Detailed Study for Chps 22-53

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University of Toronto Scarborough
Biological Sciences
Kamini Persaud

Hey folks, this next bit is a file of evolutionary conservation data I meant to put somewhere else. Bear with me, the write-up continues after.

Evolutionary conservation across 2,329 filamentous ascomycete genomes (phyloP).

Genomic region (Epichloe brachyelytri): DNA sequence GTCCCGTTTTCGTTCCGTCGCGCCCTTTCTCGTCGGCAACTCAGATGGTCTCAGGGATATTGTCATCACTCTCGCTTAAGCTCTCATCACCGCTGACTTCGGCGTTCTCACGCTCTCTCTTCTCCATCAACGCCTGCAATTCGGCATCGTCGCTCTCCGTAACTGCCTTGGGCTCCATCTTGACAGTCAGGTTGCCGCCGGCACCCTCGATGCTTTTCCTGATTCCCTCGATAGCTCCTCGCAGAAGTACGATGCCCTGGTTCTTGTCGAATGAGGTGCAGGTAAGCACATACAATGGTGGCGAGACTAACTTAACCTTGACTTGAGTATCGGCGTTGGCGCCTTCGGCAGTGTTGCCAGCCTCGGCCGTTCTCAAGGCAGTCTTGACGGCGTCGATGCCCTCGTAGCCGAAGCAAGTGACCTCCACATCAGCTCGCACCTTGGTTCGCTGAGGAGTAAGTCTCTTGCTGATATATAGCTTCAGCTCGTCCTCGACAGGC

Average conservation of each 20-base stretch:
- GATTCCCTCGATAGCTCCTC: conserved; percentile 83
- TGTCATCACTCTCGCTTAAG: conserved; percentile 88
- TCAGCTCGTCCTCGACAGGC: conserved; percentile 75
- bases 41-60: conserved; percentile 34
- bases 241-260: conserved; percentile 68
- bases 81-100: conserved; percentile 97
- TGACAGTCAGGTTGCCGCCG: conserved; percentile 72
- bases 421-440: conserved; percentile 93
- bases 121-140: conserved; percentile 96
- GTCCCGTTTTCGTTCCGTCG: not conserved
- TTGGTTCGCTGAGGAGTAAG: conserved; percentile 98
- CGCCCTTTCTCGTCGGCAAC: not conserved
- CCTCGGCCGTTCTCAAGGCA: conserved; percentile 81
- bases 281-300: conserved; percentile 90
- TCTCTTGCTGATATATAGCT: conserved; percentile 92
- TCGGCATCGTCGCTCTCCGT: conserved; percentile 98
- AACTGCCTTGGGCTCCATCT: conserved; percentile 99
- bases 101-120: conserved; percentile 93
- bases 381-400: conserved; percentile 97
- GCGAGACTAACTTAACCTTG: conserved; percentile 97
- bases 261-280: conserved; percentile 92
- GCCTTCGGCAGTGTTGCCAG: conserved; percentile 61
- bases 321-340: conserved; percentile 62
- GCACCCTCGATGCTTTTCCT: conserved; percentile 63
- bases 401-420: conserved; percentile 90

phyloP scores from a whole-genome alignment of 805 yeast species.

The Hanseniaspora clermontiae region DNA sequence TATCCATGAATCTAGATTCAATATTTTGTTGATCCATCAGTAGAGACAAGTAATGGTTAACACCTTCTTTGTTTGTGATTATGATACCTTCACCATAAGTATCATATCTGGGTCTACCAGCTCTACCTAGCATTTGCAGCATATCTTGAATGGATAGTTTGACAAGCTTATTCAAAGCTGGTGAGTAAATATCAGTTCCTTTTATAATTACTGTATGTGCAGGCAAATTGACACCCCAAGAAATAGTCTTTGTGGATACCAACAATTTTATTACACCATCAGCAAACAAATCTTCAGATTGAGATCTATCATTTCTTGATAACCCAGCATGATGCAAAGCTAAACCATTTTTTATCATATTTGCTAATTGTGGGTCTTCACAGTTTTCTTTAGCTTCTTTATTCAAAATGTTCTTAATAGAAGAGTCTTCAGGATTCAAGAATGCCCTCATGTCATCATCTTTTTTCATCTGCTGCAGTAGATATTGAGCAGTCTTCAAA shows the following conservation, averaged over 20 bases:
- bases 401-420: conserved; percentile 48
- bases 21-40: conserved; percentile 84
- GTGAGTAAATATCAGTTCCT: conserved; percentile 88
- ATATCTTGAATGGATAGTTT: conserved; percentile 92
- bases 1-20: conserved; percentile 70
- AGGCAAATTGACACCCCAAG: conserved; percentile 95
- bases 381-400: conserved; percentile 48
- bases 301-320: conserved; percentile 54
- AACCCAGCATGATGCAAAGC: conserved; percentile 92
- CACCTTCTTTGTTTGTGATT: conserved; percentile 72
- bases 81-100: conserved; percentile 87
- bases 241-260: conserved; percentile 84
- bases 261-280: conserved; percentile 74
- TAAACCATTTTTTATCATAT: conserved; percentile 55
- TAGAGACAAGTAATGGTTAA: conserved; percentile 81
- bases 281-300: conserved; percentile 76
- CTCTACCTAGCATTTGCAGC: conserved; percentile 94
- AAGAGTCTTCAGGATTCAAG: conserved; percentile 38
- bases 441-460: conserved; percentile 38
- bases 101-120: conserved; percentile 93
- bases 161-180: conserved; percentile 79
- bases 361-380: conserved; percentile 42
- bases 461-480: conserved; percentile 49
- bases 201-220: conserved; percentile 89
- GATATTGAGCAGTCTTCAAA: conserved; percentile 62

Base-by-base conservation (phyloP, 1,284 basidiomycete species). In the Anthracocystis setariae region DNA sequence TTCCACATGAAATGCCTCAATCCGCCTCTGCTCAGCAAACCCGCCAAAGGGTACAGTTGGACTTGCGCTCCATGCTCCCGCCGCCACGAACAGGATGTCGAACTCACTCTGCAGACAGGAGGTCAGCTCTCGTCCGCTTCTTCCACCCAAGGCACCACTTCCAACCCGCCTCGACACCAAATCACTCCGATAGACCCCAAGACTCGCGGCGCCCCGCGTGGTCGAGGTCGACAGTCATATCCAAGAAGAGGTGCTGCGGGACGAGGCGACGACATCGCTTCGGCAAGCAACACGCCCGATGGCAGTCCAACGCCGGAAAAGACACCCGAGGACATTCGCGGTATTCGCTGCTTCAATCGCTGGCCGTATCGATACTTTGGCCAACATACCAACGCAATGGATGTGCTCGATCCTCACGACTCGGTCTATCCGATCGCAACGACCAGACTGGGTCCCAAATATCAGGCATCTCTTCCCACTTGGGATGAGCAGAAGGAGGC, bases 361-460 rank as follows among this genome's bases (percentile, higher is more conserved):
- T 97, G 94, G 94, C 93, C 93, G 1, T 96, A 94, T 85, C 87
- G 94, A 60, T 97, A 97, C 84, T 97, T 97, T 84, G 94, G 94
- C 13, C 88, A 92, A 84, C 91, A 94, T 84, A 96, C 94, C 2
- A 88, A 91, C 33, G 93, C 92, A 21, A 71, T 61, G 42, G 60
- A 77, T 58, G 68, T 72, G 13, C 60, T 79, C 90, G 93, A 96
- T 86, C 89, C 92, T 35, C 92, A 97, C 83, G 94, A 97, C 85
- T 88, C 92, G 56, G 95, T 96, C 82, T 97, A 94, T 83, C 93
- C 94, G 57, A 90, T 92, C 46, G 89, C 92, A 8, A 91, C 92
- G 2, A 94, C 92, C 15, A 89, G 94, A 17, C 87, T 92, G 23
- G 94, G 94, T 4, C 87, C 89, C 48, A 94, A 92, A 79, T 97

Chp. 22 The Mechanisms of Evolution Charles Darwin partook in a 5 year long voyage in the 19 century on the H.M.S. Beagle which traveled around the world o The Archipelago Galapagos Islands was where he gathered his most groundbreaking evidence of natural selection FINCHES o He postulated that some animals had come to the archipelago from mainland South America and then undergone different changes on each of the islands Darwins theory for evolutionary change: o Species are not immutable; they change over time o The process that produces these changes is natural selection Darwin, with the influence of economist Thomas Malthus, postulated that populations of all species have the potential for rapid increase in numbers Without high death rates, even the most slowly reproducing species would quickly reach enormous population sizes Darwin suggested that slight variations among individuals affect the chance that a given individual will survive and reproduce Natural selection (formally defined): the differential contribution of offspring to the next generation by various genetic types belonging to the same population o Individuals do not evolve, POPULATIONS do o Population: a group of individuals of a single species that live and interbreed in a particular geographic area at the same time Adaption refers both to the processes by which characteristics that appear to be useful to their bearersevolve and to the characteristics themselves For a population to evolve, its members must possess heritable genetic variation o Character: a particular o Genotype: the genetic feature of the individuals coding for that trait phenotype o Phenotype: physical o Trait: a specific form of a appearance character A population evolves when individuals with different genotypes survive or reproduce at different rates If there were NO evolution in a population: the Hardy-Weinberg equation shows that allele frequencies will remain the same from generation to generation (genotypic frequencies can be predicted from allele frequencies) unless some mechanism acts to change them o The models conditions are never met = population deviate from Hardy- Weinberg equilibrium o Therefore, there are mechanisms acting to change allele frequencies, and these mechanisms drive evolution Known evolutionary mechanisms include: o Mutation o Non-random mating o Gene flow o Natural selection o Genetic drift Mutations o Origin of genetic variation o Change in an organisms DNA and appear to be random o Both create and help maintain genetic variation within populations o Rates are low with only 1 mutation/locus in a million zygotes; but are sufficient to create considerable variation because each of a large number of genes may mutate o Minor deviation from H-W equilibrium Gene Flow o Migration of individuals and movements of gametes between populations o Common because few populations are completely isolated from others o Add new alleles to gene pool of population or may change the frequencies of alleles already present Genetic Drift o Random changes in allele frequencies from one generation to the next o Great affect on small populations where genetic variation can be reduced and harmful alleles may increase o May also affect large populations but it wont alleles influencing survival and reproduction o Population bottleneck: large populations are reduced to small ones and genetic variation is thus decreased o Founder effect: where few pioneering individuals colonize a new region and because of the colonized populations small size, genetic variation is reduced Non-random Mating o Mating patterns may alter genotype frequencies if individuals in a population choose other individuals of particular genotypes as mates o Self-fertilization (selfing) is common among many groups of organisms, especially plants; reduces the frequency of heterozygous individuals from H-W equil. And increases the frequency of homozygous individuals from H-W equil.; BUT does NOT change allele frequencies and thus does not result in adaptation o Sexual selection DOES change allele frequencies and often results in adaptation Adaption occurs when some individuals in a population contribute more offspring to the next generation than others, such that allele frequencies in the population change in a way that adapts individuals to the environment that influenced such reproductive success Natural selections acts on the PHENOTYPE rather than acting directly on the genotype Fitness o Fitness of a phenotype is determined by the average rates of survival and reproduction of individuals with that phenotype Stabilizing Selection o Average characteristics are favoured o Reduces variation in populations o Does not change the mean o Natural selection frequently acts in this way, countering increases in variation brought about by sexual recombination, mutation, or migration Directional Selection o Favouring individuals that vary in one direction from the mean of the population o If this selection operates over many generations, an evolutionary trend within the population is seen o May be reversed when the environment changes and different phenotypes are favoured o May be halted when an optimum phenotype is reached or when trade- offs oppose further change Disruptive Selection o Favouring individuals that vary in opposite directions from the mean of the population
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